Lebanese ask if civil war is really over
This month's attack on a Christian family by Muslim militants is
| KFAR HOUNA, NORTHERN LEBANON
John Yazbek's village was a place of quiet accommodation between Christians and Muslims, even during most of Lebanon's 1975-1990 civil war.
On Jan. 3, Muslim militants stormed into the house of Mr. Yazbek, a Christian soldier in the Lebanese Army. His wife and mother-in-law were killed in the clash. It was one of several recent incidents that left Yazbek - and many other Lebanese - pondering whether the nation has completely reconciled after a sectarian civil war that ended 10 years ago.
"People are shocked and afraid," Yazbek says. "The Muslims here are also afraid, and reject these things."
Local newspapers blamed the incident on a shadowy group of 200 militants whose leaders fought in Afghanistan and Bosnia, and may have links with terrorist Osama bin Laden. That reported connection, and the sectarian nature of the violence, sent shockwaves throughout the country.
The gunfight at Yazbek's house followed a series of church bombings late last year. Earlier this month, a nun was found strangled. Locals tell of gruesome killings. Such reports have fed the tension, especially in the capital, Beirut.
People in Kfar Houna laugh when they hear that "their" gunfight has spawned such anxiety in Beirut. For them, relations were good between local Muslims and Christians even during the war, so the violence doesn't resonate the way it does with residents of Beirut, who lived through the worst of the 15-year conflict.
"The Lebanese want to forget everything about the war. It is no longer in the official memory. We never discuss it," says Farid al-Khazen, a political scientist at the American University of Beirut.
The clashes "have brought all these things back," he says. "There has been nothing like South Africa's Truth and Reconciliation Commission here. This does not mean that every time we have a problem, we will have a war. But Lebanon is a divided society, and it's a precarious situation."
Taken together, the recent violence has sparked some soul-searching in Lebanon - and anxious recognition that the sectarian roots of the civil war remain barely under the surface.
Evidence of cloaking even the memory of the war are everywhere. The former Green Line that divided Christian East and Muslim West Beirut - a swath of buildings shelled to rubble that once served as a stark reminder of the dangers of sectarian thinking - has been razed to the ground and replaced with a huge, polished new business district. Scenes from a prize-winning dark comedy about the war, called "A Civilized People," was heavily censored by the government.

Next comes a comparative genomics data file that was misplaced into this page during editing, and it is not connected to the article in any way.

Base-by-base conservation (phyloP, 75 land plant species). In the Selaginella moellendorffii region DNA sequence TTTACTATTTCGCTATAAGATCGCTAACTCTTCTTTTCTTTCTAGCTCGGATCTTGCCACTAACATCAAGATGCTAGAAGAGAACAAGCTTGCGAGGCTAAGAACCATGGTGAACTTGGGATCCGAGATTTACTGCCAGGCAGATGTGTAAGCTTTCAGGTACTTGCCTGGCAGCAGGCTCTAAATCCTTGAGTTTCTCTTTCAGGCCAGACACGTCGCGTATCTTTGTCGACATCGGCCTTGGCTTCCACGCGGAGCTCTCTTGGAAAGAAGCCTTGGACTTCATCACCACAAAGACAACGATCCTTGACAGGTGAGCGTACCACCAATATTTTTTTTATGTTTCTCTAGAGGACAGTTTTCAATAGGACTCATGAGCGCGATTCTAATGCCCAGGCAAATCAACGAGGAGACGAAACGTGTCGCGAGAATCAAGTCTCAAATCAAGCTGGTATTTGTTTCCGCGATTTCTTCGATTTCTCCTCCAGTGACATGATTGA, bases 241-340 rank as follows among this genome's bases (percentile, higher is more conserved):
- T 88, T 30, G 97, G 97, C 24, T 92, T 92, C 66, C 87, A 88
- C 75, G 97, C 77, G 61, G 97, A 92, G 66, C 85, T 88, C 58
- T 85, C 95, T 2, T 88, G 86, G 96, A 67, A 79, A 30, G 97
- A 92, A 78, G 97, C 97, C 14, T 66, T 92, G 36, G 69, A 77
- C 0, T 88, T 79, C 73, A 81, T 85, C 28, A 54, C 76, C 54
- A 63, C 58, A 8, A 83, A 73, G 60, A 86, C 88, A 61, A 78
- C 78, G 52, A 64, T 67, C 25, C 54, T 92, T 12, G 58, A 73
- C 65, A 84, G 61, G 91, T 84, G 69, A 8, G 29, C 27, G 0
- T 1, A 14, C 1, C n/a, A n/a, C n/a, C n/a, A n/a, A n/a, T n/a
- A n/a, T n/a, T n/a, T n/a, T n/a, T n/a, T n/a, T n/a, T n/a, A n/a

The sense of insecurity, especially among Christians who have seen their share of political power decline in recent years, has caused prices of pistols sold by shady gun merchants in Beirut to double since the clashes in the north, Lebanese sources say.
"This may remind us of the war, but today in Lebanon we have a national non-confessional army," says Michel Bitar, the village mayor. "It's a new point - people aren't Orthodox, Muslim, Druze, Maronite or anything else. We hope it continues like that."
The Sunni Muslim militants who attacked Yazbek's house had been training secretly in remote camps in the mountains, and had chased away local hunters who stumbled across them.
They ambushed a Lebanese Army patrol on New Year's Eve and then fled, passing down through the hills past Kfar Houna, traveling by foot toward Palestinian refugee camps on the coast. But the Lebanese Army caught up with them, and 30 militants turned Yazbek's house into their last redoubt.
"They were prepared for war," says Yazbek, of the up-to-date arsenal the militants carried. Hours later, Lebanese Army tanks battered two houses. Heavy 155mm Howitzers were brought in to finish the job.
Today Yazbek's house is a twisted pile of concrete. Every branch of a lone tree is a tangle of splintered wood from the ferocity of the gunfight between militants and the Lebanese Army. When the battle was over, the army carried away two truckloads of weaponry.
Arabic newspapers and other sources report that Abu Aisha, the leader of the group who was killed, was a charismatic veteran of jihad (holy war) in Afghanistan and Bosnia. He carried an American passport and had a "good relationship" with Mr. Bin Laden, the Saudi-born fugitive whom the US blames for bombing two US Embassies in East Africa in August 1998.
He attracted young and poor Lebanese recruits from Tripoli, with promises of avenging injustices done to Muslims in Chechnya, Kosovo, Bosnia, Algeria and elsewhere. When more than 150 young Muslims were rounded up and questioned by Lebanese authorities after the church bombings in Tripoli and Beirut, the worst "enemy" became the Lebanese state.
"Young people suffered government abuse and ran away to [those camps]," says Salem al-Shahal, a sheikh in Tripoli. Could the violence presage future sectarian strife?
"This is a fantasy," says Sheikh al-Shahal. "We don't know these people, what they believe or how they think. They're outlaws, he says."
"If people want to fight, they can go to the south" where Lebanese guerrillas fight Israeli troops, echoes the Rev. Georges Shaghouri, the Orthodox priest in Kfar Houna. All faiths "live together" here and celebrate each others' holy days, he says.
During the civil war, his father - the village priest before him - preached unity, and helped convince Muslims under threat from advancing Christian militiamen not to leave. "He proved we can be safe together," Fr. Shaghouri says, "so that is what I am teaching."
(c) Copyright 2000. The Christian Science Publishing Society